Yesterday, I went to New London to participate in an anti-war protest as President Bush spoke at the Coast Guard Academy commencement. It was a worthwhile experience, and I took over 200 pictures (33 of which I put on Wikimedia Commons) and wrote my first Wikinews article (“Protesters demonstrate at US Coast Guard Academy“). Next time I go to something like this I’m going to take extensive notes, write down quotes, and do full-fledged original reporting.
There were about 500 spirited protesters (one news article put it at 1000, but I doubt that), and a much less formal (i.e., Democratic Party line) slate of speakers than the politician-led rally in Hartford on March 17. For most of the protesters, both speakers and the crowd, impeachment was emphatically not off the table, and the main organizing group, ANSWER Coalition, has a bunch of real-life socialists and other assorted radicals. There was also a sizable group (ca. 50-75) of counter-protesters, mostly combat vets and family members (of which there were also a fair number on the anti-war side). As one kid remarked, the counter-protesters (organized by Gathering of Eagles) were way more metal than anything the anti-war side could manage. This guy was the most interesting: he was hurling insults and provocative statements through his loudspeaker almost non-stop. Choice quotes:
“Don’t take the brown acid!”
“I like the women’s movement. Especially from behind.”
“Freedom. It’s not just for white people anymore.”
“War freed the slaves! War saved the Jews! Anti-war racists go home!”
He was the perfect example of that weird juxtaposition of conservative political ideology and intolerance in the name of American Christianity.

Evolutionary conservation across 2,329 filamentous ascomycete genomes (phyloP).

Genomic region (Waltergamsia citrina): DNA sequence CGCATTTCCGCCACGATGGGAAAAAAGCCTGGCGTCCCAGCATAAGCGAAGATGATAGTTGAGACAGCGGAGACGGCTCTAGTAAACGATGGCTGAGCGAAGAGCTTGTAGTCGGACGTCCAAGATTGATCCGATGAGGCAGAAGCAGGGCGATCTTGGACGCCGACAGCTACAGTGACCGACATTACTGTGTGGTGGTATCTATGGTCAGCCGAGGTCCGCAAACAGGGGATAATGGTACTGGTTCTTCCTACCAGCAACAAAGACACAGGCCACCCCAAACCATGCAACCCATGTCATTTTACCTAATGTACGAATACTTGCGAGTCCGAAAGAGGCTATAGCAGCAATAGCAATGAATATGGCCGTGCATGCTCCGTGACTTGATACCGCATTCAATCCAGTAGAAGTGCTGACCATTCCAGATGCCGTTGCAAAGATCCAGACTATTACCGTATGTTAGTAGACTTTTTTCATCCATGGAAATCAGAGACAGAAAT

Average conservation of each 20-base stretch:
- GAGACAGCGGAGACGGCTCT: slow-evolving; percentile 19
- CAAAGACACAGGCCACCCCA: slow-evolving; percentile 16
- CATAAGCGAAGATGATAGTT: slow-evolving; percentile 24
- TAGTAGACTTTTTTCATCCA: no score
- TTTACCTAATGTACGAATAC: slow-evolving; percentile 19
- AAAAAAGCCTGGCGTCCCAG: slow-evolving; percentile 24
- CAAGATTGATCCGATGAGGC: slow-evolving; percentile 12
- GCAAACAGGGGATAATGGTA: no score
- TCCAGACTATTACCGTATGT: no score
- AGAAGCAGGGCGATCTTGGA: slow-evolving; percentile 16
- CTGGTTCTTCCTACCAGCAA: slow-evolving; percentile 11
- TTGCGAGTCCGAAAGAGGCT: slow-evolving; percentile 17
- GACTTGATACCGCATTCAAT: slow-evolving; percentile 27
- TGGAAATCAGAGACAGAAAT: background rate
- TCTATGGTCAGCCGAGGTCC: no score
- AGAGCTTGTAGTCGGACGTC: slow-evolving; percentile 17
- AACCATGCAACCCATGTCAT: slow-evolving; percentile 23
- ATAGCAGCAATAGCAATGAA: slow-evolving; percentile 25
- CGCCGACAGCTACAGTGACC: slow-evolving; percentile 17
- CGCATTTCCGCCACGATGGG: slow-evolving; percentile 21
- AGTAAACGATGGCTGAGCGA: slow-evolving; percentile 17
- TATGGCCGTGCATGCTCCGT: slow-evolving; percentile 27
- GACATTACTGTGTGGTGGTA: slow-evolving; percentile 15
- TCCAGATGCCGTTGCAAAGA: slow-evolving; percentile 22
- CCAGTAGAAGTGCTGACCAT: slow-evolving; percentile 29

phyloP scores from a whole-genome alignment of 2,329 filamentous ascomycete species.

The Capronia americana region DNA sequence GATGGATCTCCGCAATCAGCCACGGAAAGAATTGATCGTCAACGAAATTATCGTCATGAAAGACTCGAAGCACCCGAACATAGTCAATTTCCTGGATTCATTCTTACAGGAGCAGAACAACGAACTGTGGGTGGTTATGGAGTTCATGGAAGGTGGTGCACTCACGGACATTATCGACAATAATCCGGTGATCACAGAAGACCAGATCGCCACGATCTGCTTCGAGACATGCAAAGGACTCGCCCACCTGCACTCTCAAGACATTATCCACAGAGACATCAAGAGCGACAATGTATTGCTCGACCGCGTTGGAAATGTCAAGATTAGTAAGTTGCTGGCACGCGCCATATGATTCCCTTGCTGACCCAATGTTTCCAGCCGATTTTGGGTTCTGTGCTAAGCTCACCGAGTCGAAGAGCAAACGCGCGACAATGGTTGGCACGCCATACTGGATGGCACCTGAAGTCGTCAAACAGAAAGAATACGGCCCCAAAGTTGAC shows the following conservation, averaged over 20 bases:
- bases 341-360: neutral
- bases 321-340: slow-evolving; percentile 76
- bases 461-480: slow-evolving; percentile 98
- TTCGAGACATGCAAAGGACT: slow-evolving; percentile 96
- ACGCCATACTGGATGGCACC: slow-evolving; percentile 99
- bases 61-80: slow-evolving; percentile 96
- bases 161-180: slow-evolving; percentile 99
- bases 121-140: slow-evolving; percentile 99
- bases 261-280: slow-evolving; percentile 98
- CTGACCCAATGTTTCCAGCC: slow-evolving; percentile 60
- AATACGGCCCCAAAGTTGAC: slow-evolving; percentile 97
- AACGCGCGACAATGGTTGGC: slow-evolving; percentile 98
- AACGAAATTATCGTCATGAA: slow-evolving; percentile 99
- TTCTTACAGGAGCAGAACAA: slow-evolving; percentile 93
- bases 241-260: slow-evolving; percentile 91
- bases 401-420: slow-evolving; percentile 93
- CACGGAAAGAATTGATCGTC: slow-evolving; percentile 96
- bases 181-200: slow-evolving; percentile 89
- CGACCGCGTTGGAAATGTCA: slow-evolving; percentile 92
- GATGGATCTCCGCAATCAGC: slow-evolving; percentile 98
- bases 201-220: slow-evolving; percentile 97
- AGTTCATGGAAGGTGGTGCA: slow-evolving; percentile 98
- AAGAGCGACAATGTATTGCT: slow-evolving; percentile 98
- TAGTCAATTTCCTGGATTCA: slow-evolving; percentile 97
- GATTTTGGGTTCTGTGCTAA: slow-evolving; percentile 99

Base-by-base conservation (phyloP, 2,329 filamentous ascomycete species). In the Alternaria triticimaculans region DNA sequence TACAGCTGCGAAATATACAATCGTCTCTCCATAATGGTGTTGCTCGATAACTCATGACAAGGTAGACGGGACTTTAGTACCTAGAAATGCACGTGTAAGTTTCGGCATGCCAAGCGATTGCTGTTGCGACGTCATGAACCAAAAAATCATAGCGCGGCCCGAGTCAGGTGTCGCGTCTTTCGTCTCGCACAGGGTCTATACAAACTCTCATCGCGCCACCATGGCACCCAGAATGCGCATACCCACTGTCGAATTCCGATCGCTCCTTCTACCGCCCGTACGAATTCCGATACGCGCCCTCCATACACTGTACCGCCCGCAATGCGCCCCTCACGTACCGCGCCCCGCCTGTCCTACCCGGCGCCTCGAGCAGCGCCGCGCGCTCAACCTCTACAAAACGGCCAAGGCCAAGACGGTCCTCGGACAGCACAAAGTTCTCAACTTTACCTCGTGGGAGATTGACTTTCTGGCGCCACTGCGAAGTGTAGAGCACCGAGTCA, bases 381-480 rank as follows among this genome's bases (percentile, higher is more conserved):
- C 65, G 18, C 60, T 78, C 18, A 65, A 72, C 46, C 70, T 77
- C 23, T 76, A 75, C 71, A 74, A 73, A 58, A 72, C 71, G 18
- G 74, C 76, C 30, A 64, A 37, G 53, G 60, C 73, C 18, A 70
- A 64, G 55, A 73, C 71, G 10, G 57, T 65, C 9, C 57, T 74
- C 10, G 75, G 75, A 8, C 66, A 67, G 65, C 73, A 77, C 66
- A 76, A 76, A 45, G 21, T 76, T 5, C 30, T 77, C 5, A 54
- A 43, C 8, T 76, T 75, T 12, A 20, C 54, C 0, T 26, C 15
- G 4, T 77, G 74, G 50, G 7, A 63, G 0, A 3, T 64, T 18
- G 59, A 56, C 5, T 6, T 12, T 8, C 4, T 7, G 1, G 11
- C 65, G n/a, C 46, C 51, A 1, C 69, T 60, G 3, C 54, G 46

Overall, the event was pretty disappointing. One seventeen-year-old said something like “there has to an element of transgression, or it’s just more shit in the system.” This was an orderly gathering of fairly orderly citizens, separated by about five times the number of police officers necessary to keep the peace. No civil disobedience, and the designated protest area was well beyond the radius of the commencement activities. We caught a brief glimpse of the President’s motorcade, but mostly it was just reporters (I’d guess at least two dozen, maybe more, with several news vans) keeping us company. I did mentioned in a follow-up article this morning in the Norwich Bulletin:
Yale doctoral student Sage Ross was protesting the president and snapping photos of both sides for the Wikimedia Foundation, which runs the Internet-based, free encyclopedia, Wikipedia.
He said this protest was livelier than others, because it was next to the academy. Pro-troop protesters rebuffed him when he approached them to take photos.
“They didn’t quite buy it that I was one of the press,” he said with a smile.